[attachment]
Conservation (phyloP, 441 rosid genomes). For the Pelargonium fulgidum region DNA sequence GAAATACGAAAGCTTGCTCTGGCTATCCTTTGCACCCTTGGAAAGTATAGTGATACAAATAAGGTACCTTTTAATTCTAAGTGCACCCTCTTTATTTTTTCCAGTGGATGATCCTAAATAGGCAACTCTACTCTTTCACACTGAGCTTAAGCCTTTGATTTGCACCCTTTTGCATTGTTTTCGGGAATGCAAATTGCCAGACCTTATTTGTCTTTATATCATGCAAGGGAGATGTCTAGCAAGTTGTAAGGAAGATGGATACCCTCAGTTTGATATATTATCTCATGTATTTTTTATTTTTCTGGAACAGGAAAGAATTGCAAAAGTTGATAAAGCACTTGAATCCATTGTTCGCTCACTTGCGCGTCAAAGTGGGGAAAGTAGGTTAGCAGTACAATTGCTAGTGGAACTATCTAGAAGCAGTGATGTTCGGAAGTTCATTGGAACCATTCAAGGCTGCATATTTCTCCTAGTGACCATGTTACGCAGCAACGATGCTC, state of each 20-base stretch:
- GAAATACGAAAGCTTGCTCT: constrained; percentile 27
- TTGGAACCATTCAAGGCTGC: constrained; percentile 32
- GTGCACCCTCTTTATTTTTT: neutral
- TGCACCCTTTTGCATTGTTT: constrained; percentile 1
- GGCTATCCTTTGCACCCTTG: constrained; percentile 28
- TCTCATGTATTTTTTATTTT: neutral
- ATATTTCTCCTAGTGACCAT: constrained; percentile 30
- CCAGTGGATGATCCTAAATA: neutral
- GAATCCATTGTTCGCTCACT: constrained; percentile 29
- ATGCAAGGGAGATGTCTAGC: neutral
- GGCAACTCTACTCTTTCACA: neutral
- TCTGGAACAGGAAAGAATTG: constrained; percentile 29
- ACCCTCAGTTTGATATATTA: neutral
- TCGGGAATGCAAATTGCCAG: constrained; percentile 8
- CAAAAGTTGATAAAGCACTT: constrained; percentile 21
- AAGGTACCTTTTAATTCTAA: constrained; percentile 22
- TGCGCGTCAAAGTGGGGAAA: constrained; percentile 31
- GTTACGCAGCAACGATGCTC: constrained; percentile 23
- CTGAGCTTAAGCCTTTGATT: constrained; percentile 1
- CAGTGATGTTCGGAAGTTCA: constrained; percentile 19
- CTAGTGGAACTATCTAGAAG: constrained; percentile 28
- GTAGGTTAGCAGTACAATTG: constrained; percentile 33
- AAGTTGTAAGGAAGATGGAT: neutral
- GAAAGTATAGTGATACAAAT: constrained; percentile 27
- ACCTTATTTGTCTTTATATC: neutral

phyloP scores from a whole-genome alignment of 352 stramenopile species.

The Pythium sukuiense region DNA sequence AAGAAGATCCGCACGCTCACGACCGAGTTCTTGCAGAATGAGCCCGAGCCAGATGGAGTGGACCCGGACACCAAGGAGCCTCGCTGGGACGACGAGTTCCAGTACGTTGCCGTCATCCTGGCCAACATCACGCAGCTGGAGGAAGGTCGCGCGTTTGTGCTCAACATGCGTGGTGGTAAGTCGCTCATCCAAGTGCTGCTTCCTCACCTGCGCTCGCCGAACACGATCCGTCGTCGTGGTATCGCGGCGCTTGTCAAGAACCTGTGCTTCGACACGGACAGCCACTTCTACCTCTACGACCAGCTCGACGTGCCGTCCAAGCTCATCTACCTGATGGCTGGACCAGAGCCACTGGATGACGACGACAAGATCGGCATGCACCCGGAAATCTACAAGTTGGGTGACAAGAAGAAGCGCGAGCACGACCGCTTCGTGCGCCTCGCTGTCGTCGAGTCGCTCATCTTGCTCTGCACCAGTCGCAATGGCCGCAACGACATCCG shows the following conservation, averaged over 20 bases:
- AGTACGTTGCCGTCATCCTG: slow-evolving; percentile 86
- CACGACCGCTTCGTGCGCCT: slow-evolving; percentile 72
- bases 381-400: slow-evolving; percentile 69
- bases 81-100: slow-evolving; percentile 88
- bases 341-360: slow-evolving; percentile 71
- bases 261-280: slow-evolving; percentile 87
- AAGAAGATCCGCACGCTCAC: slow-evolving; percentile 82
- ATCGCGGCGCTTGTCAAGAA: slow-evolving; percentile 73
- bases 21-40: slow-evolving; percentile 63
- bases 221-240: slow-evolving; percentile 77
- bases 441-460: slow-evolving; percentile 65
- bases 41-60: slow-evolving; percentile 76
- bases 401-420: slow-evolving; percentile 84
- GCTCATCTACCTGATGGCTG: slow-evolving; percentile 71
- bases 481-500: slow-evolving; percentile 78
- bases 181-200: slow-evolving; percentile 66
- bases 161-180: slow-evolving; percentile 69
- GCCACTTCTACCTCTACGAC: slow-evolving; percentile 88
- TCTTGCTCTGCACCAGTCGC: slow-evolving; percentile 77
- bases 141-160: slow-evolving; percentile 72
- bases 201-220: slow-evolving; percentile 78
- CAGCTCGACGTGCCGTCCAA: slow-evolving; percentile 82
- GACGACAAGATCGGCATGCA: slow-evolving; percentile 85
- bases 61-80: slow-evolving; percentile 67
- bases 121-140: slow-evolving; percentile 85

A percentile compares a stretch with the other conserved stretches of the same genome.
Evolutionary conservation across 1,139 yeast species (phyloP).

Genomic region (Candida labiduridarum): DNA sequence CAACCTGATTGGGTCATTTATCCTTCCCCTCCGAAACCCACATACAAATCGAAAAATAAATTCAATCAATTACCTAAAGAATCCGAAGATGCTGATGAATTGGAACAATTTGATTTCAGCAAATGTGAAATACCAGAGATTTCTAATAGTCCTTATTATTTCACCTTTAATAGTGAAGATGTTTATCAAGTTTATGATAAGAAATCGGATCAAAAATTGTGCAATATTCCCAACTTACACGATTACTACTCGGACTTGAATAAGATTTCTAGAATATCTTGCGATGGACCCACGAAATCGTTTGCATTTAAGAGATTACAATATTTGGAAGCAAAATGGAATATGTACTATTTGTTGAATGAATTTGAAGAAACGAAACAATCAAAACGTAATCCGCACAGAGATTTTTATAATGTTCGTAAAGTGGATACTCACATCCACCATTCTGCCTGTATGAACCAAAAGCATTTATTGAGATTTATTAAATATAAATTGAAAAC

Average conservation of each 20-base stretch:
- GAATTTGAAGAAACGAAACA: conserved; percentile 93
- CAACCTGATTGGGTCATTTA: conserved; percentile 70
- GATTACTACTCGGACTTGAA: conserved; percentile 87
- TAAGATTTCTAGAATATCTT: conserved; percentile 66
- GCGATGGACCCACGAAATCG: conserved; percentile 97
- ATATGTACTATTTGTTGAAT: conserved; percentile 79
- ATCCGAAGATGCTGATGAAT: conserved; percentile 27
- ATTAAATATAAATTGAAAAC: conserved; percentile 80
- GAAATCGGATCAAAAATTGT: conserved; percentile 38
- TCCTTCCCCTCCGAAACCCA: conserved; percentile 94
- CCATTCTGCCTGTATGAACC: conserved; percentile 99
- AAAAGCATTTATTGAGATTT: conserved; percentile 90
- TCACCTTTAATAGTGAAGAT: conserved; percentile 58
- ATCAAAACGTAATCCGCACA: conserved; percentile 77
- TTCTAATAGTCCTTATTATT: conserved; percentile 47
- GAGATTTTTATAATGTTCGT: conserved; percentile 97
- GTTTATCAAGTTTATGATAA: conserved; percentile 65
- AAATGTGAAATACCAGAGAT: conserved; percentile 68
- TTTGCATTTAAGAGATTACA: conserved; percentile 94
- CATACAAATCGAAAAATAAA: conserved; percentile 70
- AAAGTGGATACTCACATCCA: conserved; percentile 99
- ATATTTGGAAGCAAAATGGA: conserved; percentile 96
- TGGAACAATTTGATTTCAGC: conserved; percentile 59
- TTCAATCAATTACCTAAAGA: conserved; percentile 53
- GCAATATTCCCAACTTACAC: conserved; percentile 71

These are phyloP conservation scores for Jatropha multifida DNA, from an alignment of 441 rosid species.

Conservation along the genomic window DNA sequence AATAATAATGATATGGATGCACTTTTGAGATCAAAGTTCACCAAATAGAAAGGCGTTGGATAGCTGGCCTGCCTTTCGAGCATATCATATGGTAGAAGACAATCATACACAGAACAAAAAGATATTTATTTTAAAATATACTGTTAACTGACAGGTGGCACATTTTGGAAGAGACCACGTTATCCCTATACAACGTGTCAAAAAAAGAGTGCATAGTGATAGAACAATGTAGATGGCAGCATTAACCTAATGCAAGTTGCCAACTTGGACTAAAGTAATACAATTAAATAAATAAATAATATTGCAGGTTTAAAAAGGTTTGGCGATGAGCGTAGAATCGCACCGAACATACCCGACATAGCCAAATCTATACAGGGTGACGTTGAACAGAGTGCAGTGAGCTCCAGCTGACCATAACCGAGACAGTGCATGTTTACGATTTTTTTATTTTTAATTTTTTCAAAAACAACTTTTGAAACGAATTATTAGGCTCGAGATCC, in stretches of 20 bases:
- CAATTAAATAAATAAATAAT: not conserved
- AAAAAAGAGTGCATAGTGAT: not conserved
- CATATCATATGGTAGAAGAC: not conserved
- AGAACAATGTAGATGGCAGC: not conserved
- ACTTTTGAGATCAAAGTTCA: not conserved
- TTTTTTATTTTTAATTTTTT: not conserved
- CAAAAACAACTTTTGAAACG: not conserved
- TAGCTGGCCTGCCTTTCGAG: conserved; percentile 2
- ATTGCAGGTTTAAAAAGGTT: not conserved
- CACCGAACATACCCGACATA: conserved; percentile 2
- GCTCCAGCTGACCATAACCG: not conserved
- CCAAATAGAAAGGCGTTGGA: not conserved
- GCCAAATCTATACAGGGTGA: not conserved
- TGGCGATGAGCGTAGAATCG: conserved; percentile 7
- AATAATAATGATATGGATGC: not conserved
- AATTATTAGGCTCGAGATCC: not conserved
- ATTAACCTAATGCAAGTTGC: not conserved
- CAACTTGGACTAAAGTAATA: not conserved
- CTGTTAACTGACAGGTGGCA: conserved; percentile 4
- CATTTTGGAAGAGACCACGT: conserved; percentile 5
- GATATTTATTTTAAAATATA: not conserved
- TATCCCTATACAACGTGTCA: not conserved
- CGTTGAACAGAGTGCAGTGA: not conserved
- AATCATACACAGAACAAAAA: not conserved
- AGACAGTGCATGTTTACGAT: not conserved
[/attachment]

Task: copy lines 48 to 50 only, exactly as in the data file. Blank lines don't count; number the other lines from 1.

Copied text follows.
- bases 141-160: slow-evolving; percentile 72
- bases 201-220: slow-evolving; percentile 78
- CAGCTCGACGTGCCGTCCAA: slow-evolving; percentile 82